An Early Farm Gas Engine Model


| January/February 1973



Fairbanks Morse Model

Courtesy of H. B. Upshur, 290 Appletree Drive, Media, Pennsylvania 19063.

H. B. Upshur

290 Appletree Drive, Media, Pennsylvania 19063.

I am writing this story because it may be of general interest to readers and in particular to the many people who have asked for more details on this farm gas engine model at the many meets where it has been run over the past six years. I have been asked if plans or castings are available for it and unfortunately they are not at the moment, except perhaps for the flywheel castings which are the only castings used in it. I hope to find time in the future to measure and draw plans for it.

As a teenage farm boy on the Eastern Shore of Virginia, part of my chores were to maintain and operate three engines that we had on the farm. One was a 5 HP Economy on the complete portable sawmill rig Sears sold. Another was a 3 HP Fairbanks Morse on the main farm water supply pump and the last was the smallest Economy on a corn sheller. I became fairly familiar with them, all but the Fairbanks got the most use and therefore required most attention.

I left the farm in 1941, was drafted into the Air Force in 1943 and spent two years overseas mainly in Italy with a bomber repair crew and mobile machine shop. After Germany yielded in 1945, work diminished and to fill spare time waiting for rotation home, I made several model engines. One of these was a simple model of the Fairbanks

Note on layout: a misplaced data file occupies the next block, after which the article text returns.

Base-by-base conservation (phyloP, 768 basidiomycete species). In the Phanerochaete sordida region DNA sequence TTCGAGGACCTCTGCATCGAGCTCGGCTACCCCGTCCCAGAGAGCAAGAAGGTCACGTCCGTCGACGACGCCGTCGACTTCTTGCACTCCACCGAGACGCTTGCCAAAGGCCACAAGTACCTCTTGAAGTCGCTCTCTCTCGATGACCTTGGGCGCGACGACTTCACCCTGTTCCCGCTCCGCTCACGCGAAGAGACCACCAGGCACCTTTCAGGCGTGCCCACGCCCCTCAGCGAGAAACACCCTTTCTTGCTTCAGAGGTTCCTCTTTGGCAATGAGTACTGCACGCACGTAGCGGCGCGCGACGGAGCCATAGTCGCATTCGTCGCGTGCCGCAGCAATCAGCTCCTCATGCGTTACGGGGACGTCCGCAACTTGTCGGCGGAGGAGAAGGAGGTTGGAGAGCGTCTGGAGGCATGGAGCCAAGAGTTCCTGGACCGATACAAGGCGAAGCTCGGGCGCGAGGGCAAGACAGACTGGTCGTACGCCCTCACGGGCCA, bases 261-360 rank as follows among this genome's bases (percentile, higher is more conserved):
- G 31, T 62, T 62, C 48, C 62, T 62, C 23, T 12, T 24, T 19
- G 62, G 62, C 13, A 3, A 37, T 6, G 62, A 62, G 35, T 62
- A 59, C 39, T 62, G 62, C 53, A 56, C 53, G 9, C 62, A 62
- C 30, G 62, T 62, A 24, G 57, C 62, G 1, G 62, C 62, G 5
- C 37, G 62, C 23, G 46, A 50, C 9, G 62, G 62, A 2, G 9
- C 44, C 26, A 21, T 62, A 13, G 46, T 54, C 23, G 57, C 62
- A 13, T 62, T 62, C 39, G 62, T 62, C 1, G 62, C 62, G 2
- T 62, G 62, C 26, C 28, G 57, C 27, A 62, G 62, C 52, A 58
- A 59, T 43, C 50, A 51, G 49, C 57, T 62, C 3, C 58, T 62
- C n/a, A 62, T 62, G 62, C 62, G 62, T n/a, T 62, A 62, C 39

Morse engine from memory of it. As can be seen in the picture of its original condition in 1945, the frame and crankshaft were fabricated assemblies from soft steel plate and drill rod. Two thick headers of proper shape were match bored and a steel sleeve cylinder silver soldered to space them apart. Side plates were screwed and soldered to the rear header thus forming main bearing supports. Base and rear plates were added and a thin top plate and copper wrapper screwed and soft soldered on the water hopper. The cylinder head was crudely milled and hand ground to shape. I had no gears, but using an index plate and slitting saw on the lathe I cut equally spaced slots, filed them to crude shapes, and ran gears together with valve grinding paste so the teeth shaped themselves. Originally no governing was used, just a straight push rod with breaker point cam on the flywheel hub. The original flywheels were turned from steel plate. Engine bore was 11/16 inch and stroke 7/8 inch. Rings were tried but dragged too much, so just a snug fitting steel piston and brass connecting rod were used. My mother sent over a model plane spark plug by mail and it ran once or twice but was very hard to start.

The engine was mailed home from Italy in late 1945 and remained buried in my junk until I joined Rough and Tumble in 1959. After they moved across the road to the present museum grounds in the early sixties, Mr. Shaeffer brought his now well known York gas engine model to the meet one August which began a friendly competition between us. This occured because by the next year's meet I had dug up my model and begun a series of additions which continued for several years improving it and adding working details. This included spoked flywheels made from castings for the Stuart 10 steam engine models, working flywheel governor and hit and miss rig, muffler, lubricators, better carburetor as well as a lot of better finishing on the original parts. However, each year I made sure the engine would run in some form at the August meet.